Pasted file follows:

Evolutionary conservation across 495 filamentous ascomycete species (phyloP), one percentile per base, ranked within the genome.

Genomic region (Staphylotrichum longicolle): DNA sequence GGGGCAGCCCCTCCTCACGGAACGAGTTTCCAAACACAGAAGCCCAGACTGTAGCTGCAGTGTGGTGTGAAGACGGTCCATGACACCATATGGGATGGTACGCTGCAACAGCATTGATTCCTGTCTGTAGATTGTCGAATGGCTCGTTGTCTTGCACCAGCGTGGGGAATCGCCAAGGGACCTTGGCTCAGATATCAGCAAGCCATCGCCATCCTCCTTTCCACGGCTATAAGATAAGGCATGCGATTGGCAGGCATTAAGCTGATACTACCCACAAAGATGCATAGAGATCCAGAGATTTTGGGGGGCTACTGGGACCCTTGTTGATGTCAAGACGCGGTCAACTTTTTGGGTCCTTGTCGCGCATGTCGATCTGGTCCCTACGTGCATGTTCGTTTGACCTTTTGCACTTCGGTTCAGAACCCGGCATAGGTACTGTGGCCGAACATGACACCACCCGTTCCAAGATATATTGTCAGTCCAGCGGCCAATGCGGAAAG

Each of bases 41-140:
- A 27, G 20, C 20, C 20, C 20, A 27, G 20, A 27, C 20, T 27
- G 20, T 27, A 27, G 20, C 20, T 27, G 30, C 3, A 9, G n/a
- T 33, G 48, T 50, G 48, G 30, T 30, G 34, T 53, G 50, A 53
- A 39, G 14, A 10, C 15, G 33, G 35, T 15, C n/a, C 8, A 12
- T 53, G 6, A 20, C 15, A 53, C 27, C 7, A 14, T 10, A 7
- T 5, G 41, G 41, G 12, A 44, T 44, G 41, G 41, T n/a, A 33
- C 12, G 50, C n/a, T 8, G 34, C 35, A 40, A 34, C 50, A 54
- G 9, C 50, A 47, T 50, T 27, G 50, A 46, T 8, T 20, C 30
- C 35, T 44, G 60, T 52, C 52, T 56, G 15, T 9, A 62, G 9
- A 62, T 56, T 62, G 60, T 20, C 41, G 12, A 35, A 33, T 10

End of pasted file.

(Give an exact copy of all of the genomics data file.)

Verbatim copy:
Evolutionary conservation across 495 filamentous ascomycete species (phyloP), one percentile per base, ranked within the genome.

Genomic region (Staphylotrichum longicolle): DNA sequence GGGGCAGCCCCTCCTCACGGAACGAGTTTCCAAACACAGAAGCCCAGACTGTAGCTGCAGTGTGGTGTGAAGACGGTCCATGACACCATATGGGATGGTACGCTGCAACAGCATTGATTCCTGTCTGTAGATTGTCGAATGGCTCGTTGTCTTGCACCAGCGTGGGGAATCGCCAAGGGACCTTGGCTCAGATATCAGCAAGCCATCGCCATCCTCCTTTCCACGGCTATAAGATAAGGCATGCGATTGGCAGGCATTAAGCTGATACTACCCACAAAGATGCATAGAGATCCAGAGATTTTGGGGGGCTACTGGGACCCTTGTTGATGTCAAGACGCGGTCAACTTTTTGGGTCCTTGTCGCGCATGTCGATCTGGTCCCTACGTGCATGTTCGTTTGACCTTTTGCACTTCGGTTCAGAACCCGGCATAGGTACTGTGGCCGAACATGACACCACCCGTTCCAAGATATATTGTCAGTCCAGCGGCCAATGCGGAAAG

Each of bases 41-140:
- A 27, G 20, C 20, C 20, C 20, A 27, G 20, A 27, C 20, T 27
- G 20, T 27, A 27, G 20, C 20, T 27, G 30, C 3, A 9, G n/a
- T 33, G 48, T 50, G 48, G 30, T 30, G 34, T 53, G 50, A 53
- A 39, G 14, A 10, C 15, G 33, G 35, T 15, C n/a, C 8, A 12
- T 53, G 6, A 20, C 15, A 53, C 27, C 7, A 14, T 10, A 7
- T 5, G 41, G 41, G 12, A 44, T 44, G 41, G 41, T n/a, A 33
- C 12, G 50, C n/a, T 8, G 34, C 35, A 40, A 34, C 50, A 54
- G 9, C 50, A 47, T 50, T 27, G 50, A 46, T 8, T 20, C 30
- C 35, T 44, G 60, T 52, C 52, T 56, G 15, T 9, A 62, G 9
- A 62, T 56, T 62, G 60, T 20, C 41, G 12, A 35, A 33, T 10